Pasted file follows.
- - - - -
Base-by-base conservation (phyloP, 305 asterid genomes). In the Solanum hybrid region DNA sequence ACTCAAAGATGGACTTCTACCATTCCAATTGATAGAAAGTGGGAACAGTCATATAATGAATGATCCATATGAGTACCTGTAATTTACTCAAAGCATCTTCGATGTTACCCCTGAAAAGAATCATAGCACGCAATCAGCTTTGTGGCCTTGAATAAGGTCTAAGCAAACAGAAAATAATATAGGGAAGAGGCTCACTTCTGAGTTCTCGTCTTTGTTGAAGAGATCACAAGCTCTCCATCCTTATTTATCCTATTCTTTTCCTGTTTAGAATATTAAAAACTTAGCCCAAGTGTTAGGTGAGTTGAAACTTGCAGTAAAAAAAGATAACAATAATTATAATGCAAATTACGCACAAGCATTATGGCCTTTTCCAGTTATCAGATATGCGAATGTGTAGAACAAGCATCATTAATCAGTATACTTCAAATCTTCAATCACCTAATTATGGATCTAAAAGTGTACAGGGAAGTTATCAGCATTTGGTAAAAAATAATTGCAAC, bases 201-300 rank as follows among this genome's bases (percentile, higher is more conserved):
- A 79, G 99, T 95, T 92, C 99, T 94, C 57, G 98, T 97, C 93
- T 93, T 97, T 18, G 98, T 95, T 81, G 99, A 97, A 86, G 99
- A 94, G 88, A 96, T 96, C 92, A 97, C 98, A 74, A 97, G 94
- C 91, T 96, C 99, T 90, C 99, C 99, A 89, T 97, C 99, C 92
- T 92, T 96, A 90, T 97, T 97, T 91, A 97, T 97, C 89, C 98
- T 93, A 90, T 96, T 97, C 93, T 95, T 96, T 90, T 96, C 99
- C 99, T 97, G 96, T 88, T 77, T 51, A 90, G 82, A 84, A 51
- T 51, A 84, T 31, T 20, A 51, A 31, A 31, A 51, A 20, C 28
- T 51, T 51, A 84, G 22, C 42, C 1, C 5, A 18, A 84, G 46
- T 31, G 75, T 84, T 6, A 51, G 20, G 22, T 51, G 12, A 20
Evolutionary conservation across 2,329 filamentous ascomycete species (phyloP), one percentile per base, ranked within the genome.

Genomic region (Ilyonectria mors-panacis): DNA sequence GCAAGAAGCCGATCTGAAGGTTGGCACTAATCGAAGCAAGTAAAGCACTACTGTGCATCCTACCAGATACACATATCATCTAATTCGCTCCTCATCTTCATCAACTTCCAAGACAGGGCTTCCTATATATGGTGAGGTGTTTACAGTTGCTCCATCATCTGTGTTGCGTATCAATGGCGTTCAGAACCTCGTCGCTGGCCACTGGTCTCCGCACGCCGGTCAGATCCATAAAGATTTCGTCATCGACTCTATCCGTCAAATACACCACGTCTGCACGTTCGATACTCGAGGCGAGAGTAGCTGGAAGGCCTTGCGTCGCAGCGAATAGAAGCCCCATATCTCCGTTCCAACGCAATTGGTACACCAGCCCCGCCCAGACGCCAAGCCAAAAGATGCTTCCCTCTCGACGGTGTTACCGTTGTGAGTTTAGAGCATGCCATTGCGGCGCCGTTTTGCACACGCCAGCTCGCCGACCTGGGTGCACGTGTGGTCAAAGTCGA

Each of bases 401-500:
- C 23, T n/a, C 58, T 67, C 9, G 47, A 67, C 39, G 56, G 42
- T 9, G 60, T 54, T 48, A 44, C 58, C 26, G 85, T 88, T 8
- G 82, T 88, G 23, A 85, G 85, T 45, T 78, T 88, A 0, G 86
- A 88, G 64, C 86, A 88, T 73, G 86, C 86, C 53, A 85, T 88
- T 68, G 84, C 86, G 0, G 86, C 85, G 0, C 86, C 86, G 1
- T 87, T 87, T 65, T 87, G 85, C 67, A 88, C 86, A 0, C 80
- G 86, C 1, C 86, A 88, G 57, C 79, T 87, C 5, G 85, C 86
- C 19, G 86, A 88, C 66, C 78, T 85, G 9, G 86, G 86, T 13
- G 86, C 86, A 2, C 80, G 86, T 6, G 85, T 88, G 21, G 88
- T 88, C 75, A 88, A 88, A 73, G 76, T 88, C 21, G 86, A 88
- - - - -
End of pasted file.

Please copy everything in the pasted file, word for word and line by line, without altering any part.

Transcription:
Base-by-base conservation (phyloP, 305 asterid genomes). In the Solanum hybrid region DNA sequence ACTCAAAGATGGACTTCTACCATTCCAATTGATAGAAAGTGGGAACAGTCATATAATGAATGATCCATATGAGTACCTGTAATTTACTCAAAGCATCTTCGATGTTACCCCTGAAAAGAATCATAGCACGCAATCAGCTTTGTGGCCTTGAATAAGGTCTAAGCAAACAGAAAATAATATAGGGAAGAGGCTCACTTCTGAGTTCTCGTCTTTGTTGAAGAGATCACAAGCTCTCCATCCTTATTTATCCTATTCTTTTCCTGTTTAGAATATTAAAAACTTAGCCCAAGTGTTAGGTGAGTTGAAACTTGCAGTAAAAAAAGATAACAATAATTATAATGCAAATTACGCACAAGCATTATGGCCTTTTCCAGTTATCAGATATGCGAATGTGTAGAACAAGCATCATTAATCAGTATACTTCAAATCTTCAATCACCTAATTATGGATCTAAAAGTGTACAGGGAAGTTATCAGCATTTGGTAAAAAATAATTGCAAC, bases 201-300 rank as follows among this genome's bases (percentile, higher is more conserved):
- A 79, G 99, T 95, T 92, C 99, T 94, C 57, G 98, T 97, C 93
- T 93, T 97, T 18, G 98, T 95, T 81, G 99, A 97, A 86, G 99
- A 94, G 88, A 96, T 96, C 92, A 97, C 98, A 74, A 97, G 94
- C 91, T 96, C 99, T 90, C 99, C 99, A 89, T 97, C 99, C 92
- T 92, T 96, A 90, T 97, T 97, T 91, A 97, T 97, C 89, C 98
- T 93, A 90, T 96, T 97, C 93, T 95, T 96, T 90, T 96, C 99
- C 99, T 97, G 96, T 88, T 77, T 51, A 90, G 82, A 84, A 51
- T 51, A 84, T 31, T 20, A 51, A 31, A 31, A 51, A 20, C 28
- T 51, T 51, A 84, G 22, C 42, C 1, C 5, A 18, A 84, G 46
- T 31, G 75, T 84, T 6, A 51, G 20, G 22, T 51, G 12, A 20
Evolutionary conservation across 2,329 filamentous ascomycete species (phyloP), one percentile per base, ranked within the genome.

Genomic region (Ilyonectria mors-panacis): DNA sequence GCAAGAAGCCGATCTGAAGGTTGGCACTAATCGAAGCAAGTAAAGCACTACTGTGCATCCTACCAGATACACATATCATCTAATTCGCTCCTCATCTTCATCAACTTCCAAGACAGGGCTTCCTATATATGGTGAGGTGTTTACAGTTGCTCCATCATCTGTGTTGCGTATCAATGGCGTTCAGAACCTCGTCGCTGGCCACTGGTCTCCGCACGCCGGTCAGATCCATAAAGATTTCGTCATCGACTCTATCCGTCAAATACACCACGTCTGCACGTTCGATACTCGAGGCGAGAGTAGCTGGAAGGCCTTGCGTCGCAGCGAATAGAAGCCCCATATCTCCGTTCCAACGCAATTGGTACACCAGCCCCGCCCAGACGCCAAGCCAAAAGATGCTTCCCTCTCGACGGTGTTACCGTTGTGAGTTTAGAGCATGCCATTGCGGCGCCGTTTTGCACACGCCAGCTCGCCGACCTGGGTGCACGTGTGGTCAAAGTCGA

Each of bases 401-500:
- C 23, T n/a, C 58, T 67, C 9, G 47, A 67, C 39, G 56, G 42
- T 9, G 60, T 54, T 48, A 44, C 58, C 26, G 85, T 88, T 8
- G 82, T 88, G 23, A 85, G 85, T 45, T 78, T 88, A 0, G 86
- A 88, G 64, C 86, A 88, T 73, G 86, C 86, C 53, A 85, T 88
- T 68, G 84, C 86, G 0, G 86, C 85, G 0, C 86, C 86, G 1
- T 87, T 87, T 65, T 87, G 85, C 67, A 88, C 86, A 0, C 80
- G 86, C 1, C 86, A 88, G 57, C 79, T 87, C 5, G 85, C 86
- C 19, G 86, A 88, C 66, C 78, T 85, G 9, G 86, G 86, T 13
- G 86, C 86, A 2, C 80, G 86, T 6, G 85, T 88, G 21, G 88
- T 88, C 75, A 88, A 88, A 73, G 76, T 88, C 21, G 86, A 88